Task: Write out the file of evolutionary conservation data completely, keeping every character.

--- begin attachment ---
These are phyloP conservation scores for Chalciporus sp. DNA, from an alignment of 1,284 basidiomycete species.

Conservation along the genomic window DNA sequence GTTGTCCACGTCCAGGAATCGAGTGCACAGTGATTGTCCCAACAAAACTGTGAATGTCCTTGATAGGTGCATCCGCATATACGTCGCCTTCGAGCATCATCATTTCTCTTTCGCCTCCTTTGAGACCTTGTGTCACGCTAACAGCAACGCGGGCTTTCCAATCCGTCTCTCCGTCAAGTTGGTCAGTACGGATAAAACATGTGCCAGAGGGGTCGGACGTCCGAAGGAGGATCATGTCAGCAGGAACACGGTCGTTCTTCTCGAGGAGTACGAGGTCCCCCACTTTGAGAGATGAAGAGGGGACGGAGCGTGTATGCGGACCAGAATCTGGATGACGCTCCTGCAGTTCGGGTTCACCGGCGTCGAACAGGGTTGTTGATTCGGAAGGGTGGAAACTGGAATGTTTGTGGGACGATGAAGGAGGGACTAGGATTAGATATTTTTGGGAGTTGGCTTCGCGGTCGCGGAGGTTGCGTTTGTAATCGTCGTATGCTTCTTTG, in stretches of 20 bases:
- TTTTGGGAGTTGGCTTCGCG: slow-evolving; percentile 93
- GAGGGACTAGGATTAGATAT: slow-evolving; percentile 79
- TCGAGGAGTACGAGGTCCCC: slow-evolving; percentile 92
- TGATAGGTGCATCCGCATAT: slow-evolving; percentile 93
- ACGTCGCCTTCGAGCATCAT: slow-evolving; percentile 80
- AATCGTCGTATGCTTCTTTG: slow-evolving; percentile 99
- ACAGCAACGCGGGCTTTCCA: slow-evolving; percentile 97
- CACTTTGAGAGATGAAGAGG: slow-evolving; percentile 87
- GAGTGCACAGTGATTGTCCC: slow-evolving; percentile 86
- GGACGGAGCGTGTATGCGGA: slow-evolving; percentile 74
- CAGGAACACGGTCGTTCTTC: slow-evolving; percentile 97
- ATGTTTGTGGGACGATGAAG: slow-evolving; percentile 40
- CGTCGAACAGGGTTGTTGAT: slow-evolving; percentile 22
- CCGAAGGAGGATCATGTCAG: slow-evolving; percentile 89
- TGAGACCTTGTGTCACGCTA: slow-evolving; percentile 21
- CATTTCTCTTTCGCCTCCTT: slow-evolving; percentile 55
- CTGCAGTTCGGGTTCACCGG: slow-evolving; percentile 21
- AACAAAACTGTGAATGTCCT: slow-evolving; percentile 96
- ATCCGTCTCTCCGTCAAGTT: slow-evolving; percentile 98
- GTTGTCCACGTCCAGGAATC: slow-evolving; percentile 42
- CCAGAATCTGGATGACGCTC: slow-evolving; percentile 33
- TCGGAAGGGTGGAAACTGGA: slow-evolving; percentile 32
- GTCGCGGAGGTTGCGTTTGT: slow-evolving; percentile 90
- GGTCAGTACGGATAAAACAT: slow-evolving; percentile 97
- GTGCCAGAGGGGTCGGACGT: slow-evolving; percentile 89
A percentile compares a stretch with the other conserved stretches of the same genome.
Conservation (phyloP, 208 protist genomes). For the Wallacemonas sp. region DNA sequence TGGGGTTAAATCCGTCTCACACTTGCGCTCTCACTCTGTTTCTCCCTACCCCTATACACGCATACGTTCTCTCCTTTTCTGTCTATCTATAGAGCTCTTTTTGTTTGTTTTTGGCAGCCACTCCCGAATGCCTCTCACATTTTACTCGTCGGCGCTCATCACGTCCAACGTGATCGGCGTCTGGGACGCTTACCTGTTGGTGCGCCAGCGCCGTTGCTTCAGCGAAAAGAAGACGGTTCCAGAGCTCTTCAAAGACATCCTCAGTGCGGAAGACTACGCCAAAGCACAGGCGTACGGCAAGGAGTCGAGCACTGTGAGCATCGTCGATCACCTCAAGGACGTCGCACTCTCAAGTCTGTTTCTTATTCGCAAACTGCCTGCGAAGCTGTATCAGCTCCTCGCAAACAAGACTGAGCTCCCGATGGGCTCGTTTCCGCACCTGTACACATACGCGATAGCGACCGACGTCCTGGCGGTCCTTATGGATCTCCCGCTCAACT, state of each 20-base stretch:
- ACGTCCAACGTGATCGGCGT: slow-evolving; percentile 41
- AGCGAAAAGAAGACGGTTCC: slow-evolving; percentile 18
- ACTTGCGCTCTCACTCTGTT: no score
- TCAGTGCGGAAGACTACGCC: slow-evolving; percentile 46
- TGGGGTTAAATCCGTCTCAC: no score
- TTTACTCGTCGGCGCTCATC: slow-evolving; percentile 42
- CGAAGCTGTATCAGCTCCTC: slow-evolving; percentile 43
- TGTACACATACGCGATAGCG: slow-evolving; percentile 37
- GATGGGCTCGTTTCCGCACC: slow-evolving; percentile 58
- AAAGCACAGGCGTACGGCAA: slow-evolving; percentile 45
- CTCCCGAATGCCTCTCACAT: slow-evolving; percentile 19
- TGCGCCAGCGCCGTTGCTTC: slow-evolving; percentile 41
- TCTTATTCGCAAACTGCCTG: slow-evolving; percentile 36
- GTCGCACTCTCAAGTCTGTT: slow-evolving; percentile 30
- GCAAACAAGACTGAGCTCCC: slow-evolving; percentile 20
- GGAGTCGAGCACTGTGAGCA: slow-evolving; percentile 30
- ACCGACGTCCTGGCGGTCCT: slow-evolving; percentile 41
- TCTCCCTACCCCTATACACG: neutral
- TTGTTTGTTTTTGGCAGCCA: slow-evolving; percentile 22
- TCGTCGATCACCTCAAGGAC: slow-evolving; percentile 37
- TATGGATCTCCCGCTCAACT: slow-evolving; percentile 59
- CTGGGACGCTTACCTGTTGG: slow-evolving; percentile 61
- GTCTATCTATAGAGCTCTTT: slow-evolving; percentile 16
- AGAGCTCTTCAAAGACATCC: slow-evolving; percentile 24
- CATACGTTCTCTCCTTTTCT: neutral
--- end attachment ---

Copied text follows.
These are phyloP conservation scores for Chalciporus sp. DNA, from an alignment of 1,284 basidiomycete species.

Conservation along the genomic window DNA sequence GTTGTCCACGTCCAGGAATCGAGTGCACAGTGATTGTCCCAACAAAACTGTGAATGTCCTTGATAGGTGCATCCGCATATACGTCGCCTTCGAGCATCATCATTTCTCTTTCGCCTCCTTTGAGACCTTGTGTCACGCTAACAGCAACGCGGGCTTTCCAATCCGTCTCTCCGTCAAGTTGGTCAGTACGGATAAAACATGTGCCAGAGGGGTCGGACGTCCGAAGGAGGATCATGTCAGCAGGAACACGGTCGTTCTTCTCGAGGAGTACGAGGTCCCCCACTTTGAGAGATGAAGAGGGGACGGAGCGTGTATGCGGACCAGAATCTGGATGACGCTCCTGCAGTTCGGGTTCACCGGCGTCGAACAGGGTTGTTGATTCGGAAGGGTGGAAACTGGAATGTTTGTGGGACGATGAAGGAGGGACTAGGATTAGATATTTTTGGGAGTTGGCTTCGCGGTCGCGGAGGTTGCGTTTGTAATCGTCGTATGCTTCTTTG, in stretches of 20 bases:
- TTTTGGGAGTTGGCTTCGCG: slow-evolving; percentile 93
- GAGGGACTAGGATTAGATAT: slow-evolving; percentile 79
- TCGAGGAGTACGAGGTCCCC: slow-evolving; percentile 92
- TGATAGGTGCATCCGCATAT: slow-evolving; percentile 93
- ACGTCGCCTTCGAGCATCAT: slow-evolving; percentile 80
- AATCGTCGTATGCTTCTTTG: slow-evolving; percentile 99
- ACAGCAACGCGGGCTTTCCA: slow-evolving; percentile 97
- CACTTTGAGAGATGAAGAGG: slow-evolving; percentile 87
- GAGTGCACAGTGATTGTCCC: slow-evolving; percentile 86
- GGACGGAGCGTGTATGCGGA: slow-evolving; percentile 74
- CAGGAACACGGTCGTTCTTC: slow-evolving; percentile 97
- ATGTTTGTGGGACGATGAAG: slow-evolving; percentile 40
- CGTCGAACAGGGTTGTTGAT: slow-evolving; percentile 22
- CCGAAGGAGGATCATGTCAG: slow-evolving; percentile 89
- TGAGACCTTGTGTCACGCTA: slow-evolving; percentile 21
- CATTTCTCTTTCGCCTCCTT: slow-evolving; percentile 55
- CTGCAGTTCGGGTTCACCGG: slow-evolving; percentile 21
- AACAAAACTGTGAATGTCCT: slow-evolving; percentile 96
- ATCCGTCTCTCCGTCAAGTT: slow-evolving; percentile 98
- GTTGTCCACGTCCAGGAATC: slow-evolving; percentile 42
- CCAGAATCTGGATGACGCTC: slow-evolving; percentile 33
- TCGGAAGGGTGGAAACTGGA: slow-evolving; percentile 32
- GTCGCGGAGGTTGCGTTTGT: slow-evolving; percentile 90
- GGTCAGTACGGATAAAACAT: slow-evolving; percentile 97
- GTGCCAGAGGGGTCGGACGT: slow-evolving; percentile 89
A percentile compares a stretch with the other conserved stretches of the same genome.
Conservation (phyloP, 208 protist genomes). For the Wallacemonas sp. region DNA sequence TGGGGTTAAATCCGTCTCACACTTGCGCTCTCACTCTGTTTCTCCCTACCCCTATACACGCATACGTTCTCTCCTTTTCTGTCTATCTATAGAGCTCTTTTTGTTTGTTTTTGGCAGCCACTCCCGAATGCCTCTCACATTTTACTCGTCGGCGCTCATCACGTCCAACGTGATCGGCGTCTGGGACGCTTACCTGTTGGTGCGCCAGCGCCGTTGCTTCAGCGAAAAGAAGACGGTTCCAGAGCTCTTCAAAGACATCCTCAGTGCGGAAGACTACGCCAAAGCACAGGCGTACGGCAAGGAGTCGAGCACTGTGAGCATCGTCGATCACCTCAAGGACGTCGCACTCTCAAGTCTGTTTCTTATTCGCAAACTGCCTGCGAAGCTGTATCAGCTCCTCGCAAACAAGACTGAGCTCCCGATGGGCTCGTTTCCGCACCTGTACACATACGCGATAGCGACCGACGTCCTGGCGGTCCTTATGGATCTCCCGCTCAACT, state of each 20-base stretch:
- ACGTCCAACGTGATCGGCGT: slow-evolving; percentile 41
- AGCGAAAAGAAGACGGTTCC: slow-evolving; percentile 18
- ACTTGCGCTCTCACTCTGTT: no score
- TCAGTGCGGAAGACTACGCC: slow-evolving; percentile 46
- TGGGGTTAAATCCGTCTCAC: no score
- TTTACTCGTCGGCGCTCATC: slow-evolving; percentile 42
- CGAAGCTGTATCAGCTCCTC: slow-evolving; percentile 43
- TGTACACATACGCGATAGCG: slow-evolving; percentile 37
- GATGGGCTCGTTTCCGCACC: slow-evolving; percentile 58
- AAAGCACAGGCGTACGGCAA: slow-evolving; percentile 45
- CTCCCGAATGCCTCTCACAT: slow-evolving; percentile 19
- TGCGCCAGCGCCGTTGCTTC: slow-evolving; percentile 41
- TCTTATTCGCAAACTGCCTG: slow-evolving; percentile 36
- GTCGCACTCTCAAGTCTGTT: slow-evolving; percentile 30
- GCAAACAAGACTGAGCTCCC: slow-evolving; percentile 20
- GGAGTCGAGCACTGTGAGCA: slow-evolving; percentile 30
- ACCGACGTCCTGGCGGTCCT: slow-evolving; percentile 41
- TCTCCCTACCCCTATACACG: neutral
- TTGTTTGTTTTTGGCAGCCA: slow-evolving; percentile 22
- TCGTCGATCACCTCAAGGAC: slow-evolving; percentile 37
- TATGGATCTCCCGCTCAACT: slow-evolving; percentile 59
- CTGGGACGCTTACCTGTTGG: slow-evolving; percentile 61
- GTCTATCTATAGAGCTCTTT: slow-evolving; percentile 16
- AGAGCTCTTCAAAGACATCC: slow-evolving; percentile 24
- CATACGTTCTCTCCTTTTCT: neutral